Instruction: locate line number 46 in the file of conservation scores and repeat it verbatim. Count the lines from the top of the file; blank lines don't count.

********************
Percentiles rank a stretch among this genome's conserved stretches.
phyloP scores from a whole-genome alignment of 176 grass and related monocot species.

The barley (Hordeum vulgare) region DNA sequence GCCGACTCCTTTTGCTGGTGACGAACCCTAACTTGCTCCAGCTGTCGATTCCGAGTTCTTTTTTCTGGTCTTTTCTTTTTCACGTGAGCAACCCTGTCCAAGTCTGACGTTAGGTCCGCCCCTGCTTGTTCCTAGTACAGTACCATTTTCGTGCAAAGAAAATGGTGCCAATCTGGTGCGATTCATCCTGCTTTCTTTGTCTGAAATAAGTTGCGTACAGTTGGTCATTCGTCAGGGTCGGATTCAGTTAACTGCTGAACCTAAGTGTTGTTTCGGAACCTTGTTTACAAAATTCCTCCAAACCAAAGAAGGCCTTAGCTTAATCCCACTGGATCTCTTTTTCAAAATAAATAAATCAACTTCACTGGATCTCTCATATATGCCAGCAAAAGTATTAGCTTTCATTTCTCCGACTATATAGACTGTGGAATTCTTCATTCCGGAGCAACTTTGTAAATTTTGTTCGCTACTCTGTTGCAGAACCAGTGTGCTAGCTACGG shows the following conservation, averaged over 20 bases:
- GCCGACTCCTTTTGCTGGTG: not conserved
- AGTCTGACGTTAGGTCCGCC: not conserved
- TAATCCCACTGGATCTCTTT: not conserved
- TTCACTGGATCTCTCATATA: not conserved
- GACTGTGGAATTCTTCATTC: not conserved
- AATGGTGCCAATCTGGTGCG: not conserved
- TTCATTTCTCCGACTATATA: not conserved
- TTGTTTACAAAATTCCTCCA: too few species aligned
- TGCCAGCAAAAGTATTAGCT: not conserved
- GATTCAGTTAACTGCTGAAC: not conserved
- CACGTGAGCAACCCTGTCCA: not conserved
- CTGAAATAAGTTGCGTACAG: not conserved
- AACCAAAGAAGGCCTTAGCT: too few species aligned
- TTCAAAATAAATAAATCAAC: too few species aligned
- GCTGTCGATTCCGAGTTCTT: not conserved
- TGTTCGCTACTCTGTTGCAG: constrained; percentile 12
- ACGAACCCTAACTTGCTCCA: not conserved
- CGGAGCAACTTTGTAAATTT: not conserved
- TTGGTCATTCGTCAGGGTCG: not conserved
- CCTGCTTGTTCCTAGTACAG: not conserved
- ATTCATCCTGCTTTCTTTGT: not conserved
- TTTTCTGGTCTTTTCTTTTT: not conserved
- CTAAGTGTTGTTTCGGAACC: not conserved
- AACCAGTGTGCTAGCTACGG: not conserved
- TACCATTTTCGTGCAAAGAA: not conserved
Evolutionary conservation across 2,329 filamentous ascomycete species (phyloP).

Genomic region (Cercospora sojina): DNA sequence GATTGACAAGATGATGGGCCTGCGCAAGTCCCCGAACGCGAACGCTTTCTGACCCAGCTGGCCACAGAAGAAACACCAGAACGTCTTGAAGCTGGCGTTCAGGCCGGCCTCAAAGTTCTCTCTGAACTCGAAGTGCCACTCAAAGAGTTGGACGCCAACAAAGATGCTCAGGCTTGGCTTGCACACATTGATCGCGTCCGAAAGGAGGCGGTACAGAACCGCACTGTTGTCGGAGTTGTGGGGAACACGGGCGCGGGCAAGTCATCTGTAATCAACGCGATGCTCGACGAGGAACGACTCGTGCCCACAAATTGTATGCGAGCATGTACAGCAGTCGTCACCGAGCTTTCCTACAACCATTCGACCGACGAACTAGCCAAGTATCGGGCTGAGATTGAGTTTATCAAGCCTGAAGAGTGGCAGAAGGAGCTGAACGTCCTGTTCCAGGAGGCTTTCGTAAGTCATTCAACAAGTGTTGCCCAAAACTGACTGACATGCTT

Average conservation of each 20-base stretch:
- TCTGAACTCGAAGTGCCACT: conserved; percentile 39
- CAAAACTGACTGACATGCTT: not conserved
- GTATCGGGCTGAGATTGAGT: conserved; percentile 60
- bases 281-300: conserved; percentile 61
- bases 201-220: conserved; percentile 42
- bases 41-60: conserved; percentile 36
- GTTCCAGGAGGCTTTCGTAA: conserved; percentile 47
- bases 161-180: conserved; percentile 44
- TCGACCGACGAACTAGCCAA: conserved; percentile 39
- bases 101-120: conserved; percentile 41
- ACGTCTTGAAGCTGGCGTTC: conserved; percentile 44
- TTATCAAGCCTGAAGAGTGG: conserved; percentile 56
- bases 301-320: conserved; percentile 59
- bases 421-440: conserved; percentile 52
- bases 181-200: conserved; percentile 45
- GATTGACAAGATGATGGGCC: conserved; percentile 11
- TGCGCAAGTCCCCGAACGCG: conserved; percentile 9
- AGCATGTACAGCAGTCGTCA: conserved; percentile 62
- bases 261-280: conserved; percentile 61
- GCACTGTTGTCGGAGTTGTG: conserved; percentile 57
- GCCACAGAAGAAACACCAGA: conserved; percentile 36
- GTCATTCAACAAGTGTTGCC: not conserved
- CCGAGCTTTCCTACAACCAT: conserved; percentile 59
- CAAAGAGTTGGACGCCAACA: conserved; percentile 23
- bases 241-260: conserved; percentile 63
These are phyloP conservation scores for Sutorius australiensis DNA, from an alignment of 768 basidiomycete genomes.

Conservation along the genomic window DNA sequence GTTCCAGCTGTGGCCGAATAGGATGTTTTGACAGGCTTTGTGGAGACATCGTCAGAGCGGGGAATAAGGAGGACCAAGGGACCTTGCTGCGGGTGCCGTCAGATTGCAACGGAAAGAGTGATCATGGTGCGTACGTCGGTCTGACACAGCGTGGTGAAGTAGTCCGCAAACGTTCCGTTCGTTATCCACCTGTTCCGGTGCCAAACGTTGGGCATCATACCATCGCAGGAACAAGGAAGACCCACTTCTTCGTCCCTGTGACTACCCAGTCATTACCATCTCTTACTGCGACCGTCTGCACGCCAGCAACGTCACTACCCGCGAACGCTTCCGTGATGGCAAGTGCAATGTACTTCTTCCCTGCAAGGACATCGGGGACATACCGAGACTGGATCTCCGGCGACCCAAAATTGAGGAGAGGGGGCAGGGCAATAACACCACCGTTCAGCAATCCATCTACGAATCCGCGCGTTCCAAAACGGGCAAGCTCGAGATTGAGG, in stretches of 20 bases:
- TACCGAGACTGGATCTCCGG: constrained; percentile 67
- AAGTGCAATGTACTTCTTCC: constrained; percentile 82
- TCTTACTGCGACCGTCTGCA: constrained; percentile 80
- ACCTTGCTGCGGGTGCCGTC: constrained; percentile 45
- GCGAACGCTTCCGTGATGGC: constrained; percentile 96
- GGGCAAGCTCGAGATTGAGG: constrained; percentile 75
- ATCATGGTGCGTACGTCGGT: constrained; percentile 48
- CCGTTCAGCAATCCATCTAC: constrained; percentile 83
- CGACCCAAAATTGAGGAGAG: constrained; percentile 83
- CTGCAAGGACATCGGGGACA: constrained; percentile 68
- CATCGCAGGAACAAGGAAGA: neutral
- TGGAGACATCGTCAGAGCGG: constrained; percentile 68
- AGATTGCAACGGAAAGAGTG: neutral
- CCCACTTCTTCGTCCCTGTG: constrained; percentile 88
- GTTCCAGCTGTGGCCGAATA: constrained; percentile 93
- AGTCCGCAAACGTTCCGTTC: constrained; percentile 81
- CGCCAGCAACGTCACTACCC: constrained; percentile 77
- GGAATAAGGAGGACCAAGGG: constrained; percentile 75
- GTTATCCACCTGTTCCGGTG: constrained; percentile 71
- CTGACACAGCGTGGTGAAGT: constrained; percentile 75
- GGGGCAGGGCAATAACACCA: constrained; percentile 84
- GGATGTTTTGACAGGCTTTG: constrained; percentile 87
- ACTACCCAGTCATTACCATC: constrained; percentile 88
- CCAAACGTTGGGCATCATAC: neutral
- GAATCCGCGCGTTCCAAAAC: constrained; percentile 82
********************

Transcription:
- bases 181-200: conserved; percentile 45